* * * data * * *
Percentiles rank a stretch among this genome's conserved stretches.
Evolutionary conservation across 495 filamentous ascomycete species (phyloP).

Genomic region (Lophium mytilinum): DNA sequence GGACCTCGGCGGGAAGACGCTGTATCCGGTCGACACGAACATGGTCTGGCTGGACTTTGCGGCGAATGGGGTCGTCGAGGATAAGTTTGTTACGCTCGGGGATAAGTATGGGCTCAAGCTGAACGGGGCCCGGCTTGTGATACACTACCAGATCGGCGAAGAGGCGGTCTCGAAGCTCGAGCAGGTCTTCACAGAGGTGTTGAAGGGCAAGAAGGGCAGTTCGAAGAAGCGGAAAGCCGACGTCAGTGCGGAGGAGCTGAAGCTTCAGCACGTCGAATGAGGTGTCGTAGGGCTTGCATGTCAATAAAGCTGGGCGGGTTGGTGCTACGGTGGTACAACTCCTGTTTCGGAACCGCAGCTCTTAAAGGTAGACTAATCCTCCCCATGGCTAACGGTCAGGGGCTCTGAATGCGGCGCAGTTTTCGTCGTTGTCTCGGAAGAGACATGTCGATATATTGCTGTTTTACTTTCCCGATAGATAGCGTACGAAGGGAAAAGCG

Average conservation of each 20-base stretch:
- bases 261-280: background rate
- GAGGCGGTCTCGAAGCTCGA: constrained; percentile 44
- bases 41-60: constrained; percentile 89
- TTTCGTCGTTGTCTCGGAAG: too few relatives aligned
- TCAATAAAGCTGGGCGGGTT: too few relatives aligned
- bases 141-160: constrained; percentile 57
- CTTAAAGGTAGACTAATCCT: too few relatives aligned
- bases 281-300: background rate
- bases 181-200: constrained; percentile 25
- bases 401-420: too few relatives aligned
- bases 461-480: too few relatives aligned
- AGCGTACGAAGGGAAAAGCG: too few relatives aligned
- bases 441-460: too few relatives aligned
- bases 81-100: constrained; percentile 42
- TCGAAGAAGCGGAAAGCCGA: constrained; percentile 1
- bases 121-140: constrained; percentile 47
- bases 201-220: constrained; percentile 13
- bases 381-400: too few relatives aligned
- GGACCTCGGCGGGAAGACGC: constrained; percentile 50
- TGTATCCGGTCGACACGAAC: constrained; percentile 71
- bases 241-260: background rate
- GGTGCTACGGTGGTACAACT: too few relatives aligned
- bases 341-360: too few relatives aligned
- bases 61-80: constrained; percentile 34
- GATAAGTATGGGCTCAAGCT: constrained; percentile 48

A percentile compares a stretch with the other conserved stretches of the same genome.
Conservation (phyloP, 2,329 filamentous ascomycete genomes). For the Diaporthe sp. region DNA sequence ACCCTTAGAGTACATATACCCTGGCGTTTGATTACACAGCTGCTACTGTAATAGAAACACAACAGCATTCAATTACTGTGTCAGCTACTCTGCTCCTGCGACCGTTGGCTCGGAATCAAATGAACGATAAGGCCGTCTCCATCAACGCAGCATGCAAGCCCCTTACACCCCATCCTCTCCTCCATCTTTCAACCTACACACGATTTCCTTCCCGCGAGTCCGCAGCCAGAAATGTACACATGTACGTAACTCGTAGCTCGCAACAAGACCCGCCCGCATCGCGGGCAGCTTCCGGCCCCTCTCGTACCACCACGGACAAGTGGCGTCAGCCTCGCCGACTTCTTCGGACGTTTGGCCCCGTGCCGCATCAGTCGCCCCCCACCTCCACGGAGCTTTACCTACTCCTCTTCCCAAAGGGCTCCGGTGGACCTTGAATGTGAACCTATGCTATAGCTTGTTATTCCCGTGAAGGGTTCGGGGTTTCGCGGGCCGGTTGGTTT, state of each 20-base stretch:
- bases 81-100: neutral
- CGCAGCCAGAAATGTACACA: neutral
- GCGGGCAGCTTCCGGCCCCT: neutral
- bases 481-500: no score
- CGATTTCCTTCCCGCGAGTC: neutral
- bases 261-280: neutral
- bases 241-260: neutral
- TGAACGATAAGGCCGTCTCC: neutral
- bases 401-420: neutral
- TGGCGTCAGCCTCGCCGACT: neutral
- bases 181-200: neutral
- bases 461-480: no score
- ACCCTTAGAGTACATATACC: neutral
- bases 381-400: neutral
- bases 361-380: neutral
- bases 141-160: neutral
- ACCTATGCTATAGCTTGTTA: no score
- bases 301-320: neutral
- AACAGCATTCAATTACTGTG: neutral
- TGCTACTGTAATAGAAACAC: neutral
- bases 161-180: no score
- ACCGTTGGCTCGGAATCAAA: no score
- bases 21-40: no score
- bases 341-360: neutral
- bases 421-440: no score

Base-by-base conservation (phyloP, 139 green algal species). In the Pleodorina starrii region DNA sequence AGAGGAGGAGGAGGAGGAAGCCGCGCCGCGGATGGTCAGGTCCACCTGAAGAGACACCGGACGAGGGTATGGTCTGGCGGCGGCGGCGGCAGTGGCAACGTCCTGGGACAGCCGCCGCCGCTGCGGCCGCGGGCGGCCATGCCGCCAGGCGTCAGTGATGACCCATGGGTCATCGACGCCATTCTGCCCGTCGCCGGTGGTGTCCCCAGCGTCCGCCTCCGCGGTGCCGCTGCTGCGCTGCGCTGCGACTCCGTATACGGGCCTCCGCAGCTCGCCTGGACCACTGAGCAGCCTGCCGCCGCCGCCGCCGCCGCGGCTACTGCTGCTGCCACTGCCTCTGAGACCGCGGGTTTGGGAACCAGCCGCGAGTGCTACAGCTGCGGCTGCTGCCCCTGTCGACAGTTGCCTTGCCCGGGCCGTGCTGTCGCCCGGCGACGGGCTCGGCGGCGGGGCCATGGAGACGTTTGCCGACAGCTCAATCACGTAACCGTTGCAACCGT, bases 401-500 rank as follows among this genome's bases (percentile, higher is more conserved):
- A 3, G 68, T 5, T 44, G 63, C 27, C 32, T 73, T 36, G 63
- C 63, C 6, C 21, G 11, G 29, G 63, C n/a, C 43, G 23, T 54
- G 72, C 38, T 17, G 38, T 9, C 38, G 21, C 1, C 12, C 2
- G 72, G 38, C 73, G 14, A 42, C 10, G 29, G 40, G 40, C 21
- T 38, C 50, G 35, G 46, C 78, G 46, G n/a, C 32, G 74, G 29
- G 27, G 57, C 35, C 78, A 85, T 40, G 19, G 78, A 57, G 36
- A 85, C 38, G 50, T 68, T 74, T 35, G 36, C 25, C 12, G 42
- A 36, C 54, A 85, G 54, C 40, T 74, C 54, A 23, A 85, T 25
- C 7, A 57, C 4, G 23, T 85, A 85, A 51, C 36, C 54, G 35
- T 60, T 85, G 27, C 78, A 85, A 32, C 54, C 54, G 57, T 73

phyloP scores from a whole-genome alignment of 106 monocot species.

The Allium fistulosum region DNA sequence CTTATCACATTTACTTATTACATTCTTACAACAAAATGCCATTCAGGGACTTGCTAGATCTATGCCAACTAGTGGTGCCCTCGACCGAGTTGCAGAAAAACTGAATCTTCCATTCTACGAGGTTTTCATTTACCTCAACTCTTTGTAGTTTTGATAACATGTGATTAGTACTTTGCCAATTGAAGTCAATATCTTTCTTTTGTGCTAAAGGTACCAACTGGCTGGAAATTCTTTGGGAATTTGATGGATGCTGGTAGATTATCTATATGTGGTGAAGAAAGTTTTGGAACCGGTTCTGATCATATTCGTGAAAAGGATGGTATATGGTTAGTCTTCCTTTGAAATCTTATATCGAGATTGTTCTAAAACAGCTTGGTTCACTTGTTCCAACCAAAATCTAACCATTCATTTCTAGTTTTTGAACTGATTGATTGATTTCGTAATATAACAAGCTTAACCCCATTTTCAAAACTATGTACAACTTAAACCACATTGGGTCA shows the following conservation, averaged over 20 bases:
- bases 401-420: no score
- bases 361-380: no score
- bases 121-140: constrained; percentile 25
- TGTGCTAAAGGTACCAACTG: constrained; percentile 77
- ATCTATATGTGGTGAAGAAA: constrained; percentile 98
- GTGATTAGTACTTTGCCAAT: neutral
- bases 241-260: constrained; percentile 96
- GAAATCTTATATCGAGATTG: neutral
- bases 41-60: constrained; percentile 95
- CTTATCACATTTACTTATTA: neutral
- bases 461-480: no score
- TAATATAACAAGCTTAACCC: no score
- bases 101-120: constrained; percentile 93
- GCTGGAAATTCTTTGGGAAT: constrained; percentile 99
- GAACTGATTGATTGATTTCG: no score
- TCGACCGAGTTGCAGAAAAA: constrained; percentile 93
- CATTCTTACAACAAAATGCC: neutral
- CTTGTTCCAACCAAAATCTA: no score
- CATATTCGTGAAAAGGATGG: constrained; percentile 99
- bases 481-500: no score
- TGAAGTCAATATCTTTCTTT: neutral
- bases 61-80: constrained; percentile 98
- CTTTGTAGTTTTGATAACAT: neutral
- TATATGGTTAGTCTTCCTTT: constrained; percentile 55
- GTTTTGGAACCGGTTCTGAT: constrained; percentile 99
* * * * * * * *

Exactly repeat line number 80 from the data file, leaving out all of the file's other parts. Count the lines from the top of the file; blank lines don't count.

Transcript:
- bases 461-480: no score